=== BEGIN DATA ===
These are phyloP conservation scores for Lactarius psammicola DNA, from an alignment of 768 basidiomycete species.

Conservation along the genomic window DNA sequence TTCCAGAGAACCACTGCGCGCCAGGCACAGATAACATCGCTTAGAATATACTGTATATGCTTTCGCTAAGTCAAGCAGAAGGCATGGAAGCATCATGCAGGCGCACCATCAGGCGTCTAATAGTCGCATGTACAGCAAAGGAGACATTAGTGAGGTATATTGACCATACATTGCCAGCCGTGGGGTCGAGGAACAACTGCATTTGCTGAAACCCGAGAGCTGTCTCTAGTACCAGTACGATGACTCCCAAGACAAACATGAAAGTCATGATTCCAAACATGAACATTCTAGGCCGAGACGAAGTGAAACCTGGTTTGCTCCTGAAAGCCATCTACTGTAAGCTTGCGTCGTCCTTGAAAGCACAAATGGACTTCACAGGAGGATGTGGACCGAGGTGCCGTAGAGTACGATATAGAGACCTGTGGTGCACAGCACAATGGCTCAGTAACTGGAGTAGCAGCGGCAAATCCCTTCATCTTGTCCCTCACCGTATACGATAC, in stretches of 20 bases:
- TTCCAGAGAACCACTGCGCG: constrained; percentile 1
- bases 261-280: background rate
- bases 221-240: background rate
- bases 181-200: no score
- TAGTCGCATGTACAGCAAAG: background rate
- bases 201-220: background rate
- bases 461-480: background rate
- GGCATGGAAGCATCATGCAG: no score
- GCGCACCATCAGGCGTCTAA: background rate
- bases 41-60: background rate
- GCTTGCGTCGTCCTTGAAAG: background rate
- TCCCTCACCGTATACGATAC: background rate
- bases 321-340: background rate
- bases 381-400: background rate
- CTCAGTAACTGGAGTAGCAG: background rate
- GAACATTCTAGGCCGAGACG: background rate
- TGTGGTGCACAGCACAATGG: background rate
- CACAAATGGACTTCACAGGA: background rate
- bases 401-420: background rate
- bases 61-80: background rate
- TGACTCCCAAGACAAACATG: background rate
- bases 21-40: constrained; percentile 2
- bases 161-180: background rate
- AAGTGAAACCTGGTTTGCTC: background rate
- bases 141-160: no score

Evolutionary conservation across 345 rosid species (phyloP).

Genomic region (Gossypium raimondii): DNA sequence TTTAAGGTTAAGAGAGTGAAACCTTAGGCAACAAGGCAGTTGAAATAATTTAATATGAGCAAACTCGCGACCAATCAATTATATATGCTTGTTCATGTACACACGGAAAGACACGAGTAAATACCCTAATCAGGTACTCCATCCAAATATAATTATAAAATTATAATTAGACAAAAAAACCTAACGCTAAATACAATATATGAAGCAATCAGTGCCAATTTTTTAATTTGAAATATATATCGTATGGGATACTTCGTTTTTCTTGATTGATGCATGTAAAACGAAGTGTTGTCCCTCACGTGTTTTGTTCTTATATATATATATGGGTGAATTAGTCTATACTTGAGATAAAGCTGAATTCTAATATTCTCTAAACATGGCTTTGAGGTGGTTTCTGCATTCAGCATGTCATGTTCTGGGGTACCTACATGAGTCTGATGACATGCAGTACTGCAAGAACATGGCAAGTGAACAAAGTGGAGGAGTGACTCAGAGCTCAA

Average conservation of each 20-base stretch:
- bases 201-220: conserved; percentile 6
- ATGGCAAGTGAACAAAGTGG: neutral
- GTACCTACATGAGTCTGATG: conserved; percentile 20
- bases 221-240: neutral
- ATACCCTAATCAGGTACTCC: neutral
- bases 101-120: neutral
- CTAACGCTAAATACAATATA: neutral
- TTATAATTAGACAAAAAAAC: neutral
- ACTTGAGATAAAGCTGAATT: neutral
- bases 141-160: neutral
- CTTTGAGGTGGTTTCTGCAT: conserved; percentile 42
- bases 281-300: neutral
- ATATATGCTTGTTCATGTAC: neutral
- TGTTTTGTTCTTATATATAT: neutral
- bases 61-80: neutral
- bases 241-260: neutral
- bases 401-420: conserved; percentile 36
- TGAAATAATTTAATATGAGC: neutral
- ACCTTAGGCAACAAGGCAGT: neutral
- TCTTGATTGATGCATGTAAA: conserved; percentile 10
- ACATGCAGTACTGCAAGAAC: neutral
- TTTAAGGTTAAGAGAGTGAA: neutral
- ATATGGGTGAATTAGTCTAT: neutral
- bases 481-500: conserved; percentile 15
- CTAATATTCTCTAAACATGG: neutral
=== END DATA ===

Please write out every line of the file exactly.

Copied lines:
These are phyloP conservation scores for Lactarius psammicola DNA, from an alignment of 768 basidiomycete species.

Conservation along the genomic window DNA sequence TTCCAGAGAACCACTGCGCGCCAGGCACAGATAACATCGCTTAGAATATACTGTATATGCTTTCGCTAAGTCAAGCAGAAGGCATGGAAGCATCATGCAGGCGCACCATCAGGCGTCTAATAGTCGCATGTACAGCAAAGGAGACATTAGTGAGGTATATTGACCATACATTGCCAGCCGTGGGGTCGAGGAACAACTGCATTTGCTGAAACCCGAGAGCTGTCTCTAGTACCAGTACGATGACTCCCAAGACAAACATGAAAGTCATGATTCCAAACATGAACATTCTAGGCCGAGACGAAGTGAAACCTGGTTTGCTCCTGAAAGCCATCTACTGTAAGCTTGCGTCGTCCTTGAAAGCACAAATGGACTTCACAGGAGGATGTGGACCGAGGTGCCGTAGAGTACGATATAGAGACCTGTGGTGCACAGCACAATGGCTCAGTAACTGGAGTAGCAGCGGCAAATCCCTTCATCTTGTCCCTCACCGTATACGATAC, in stretches of 20 bases:
- TTCCAGAGAACCACTGCGCG: constrained; percentile 1
- bases 261-280: background rate
- bases 221-240: background rate
- bases 181-200: no score
- TAGTCGCATGTACAGCAAAG: background rate
- bases 201-220: background rate
- bases 461-480: background rate
- GGCATGGAAGCATCATGCAG: no score
- GCGCACCATCAGGCGTCTAA: background rate
- bases 41-60: background rate
- GCTTGCGTCGTCCTTGAAAG: background rate
- TCCCTCACCGTATACGATAC: background rate
- bases 321-340: background rate
- bases 381-400: background rate
- CTCAGTAACTGGAGTAGCAG: background rate
- GAACATTCTAGGCCGAGACG: background rate
- TGTGGTGCACAGCACAATGG: background rate
- CACAAATGGACTTCACAGGA: background rate
- bases 401-420: background rate
- bases 61-80: background rate
- TGACTCCCAAGACAAACATG: background rate
- bases 21-40: constrained; percentile 2
- bases 161-180: background rate
- AAGTGAAACCTGGTTTGCTC: background rate
- bases 141-160: no score

Evolutionary conservation across 345 rosid species (phyloP).

Genomic region (Gossypium raimondii): DNA sequence TTTAAGGTTAAGAGAGTGAAACCTTAGGCAACAAGGCAGTTGAAATAATTTAATATGAGCAAACTCGCGACCAATCAATTATATATGCTTGTTCATGTACACACGGAAAGACACGAGTAAATACCCTAATCAGGTACTCCATCCAAATATAATTATAAAATTATAATTAGACAAAAAAACCTAACGCTAAATACAATATATGAAGCAATCAGTGCCAATTTTTTAATTTGAAATATATATCGTATGGGATACTTCGTTTTTCTTGATTGATGCATGTAAAACGAAGTGTTGTCCCTCACGTGTTTTGTTCTTATATATATATATGGGTGAATTAGTCTATACTTGAGATAAAGCTGAATTCTAATATTCTCTAAACATGGCTTTGAGGTGGTTTCTGCATTCAGCATGTCATGTTCTGGGGTACCTACATGAGTCTGATGACATGCAGTACTGCAAGAACATGGCAAGTGAACAAAGTGGAGGAGTGACTCAGAGCTCAA

Average conservation of each 20-base stretch:
- bases 201-220: conserved; percentile 6
- ATGGCAAGTGAACAAAGTGG: neutral
- GTACCTACATGAGTCTGATG: conserved; percentile 20
- bases 221-240: neutral
- ATACCCTAATCAGGTACTCC: neutral
- bases 101-120: neutral
- CTAACGCTAAATACAATATA: neutral
- TTATAATTAGACAAAAAAAC: neutral
- ACTTGAGATAAAGCTGAATT: neutral
- bases 141-160: neutral
- CTTTGAGGTGGTTTCTGCAT: conserved; percentile 42
- bases 281-300: neutral
- ATATATGCTTGTTCATGTAC: neutral
- TGTTTTGTTCTTATATATAT: neutral
- bases 61-80: neutral
- bases 241-260: neutral
- bases 401-420: conserved; percentile 36
- TGAAATAATTTAATATGAGC: neutral
- ACCTTAGGCAACAAGGCAGT: neutral
- TCTTGATTGATGCATGTAAA: conserved; percentile 10
- ACATGCAGTACTGCAAGAAC: neutral
- TTTAAGGTTAAGAGAGTGAA: neutral
- ATATGGGTGAATTAGTCTAT: neutral
- bases 481-500: conserved; percentile 15
- CTAATATTCTCTAAACATGG: neutral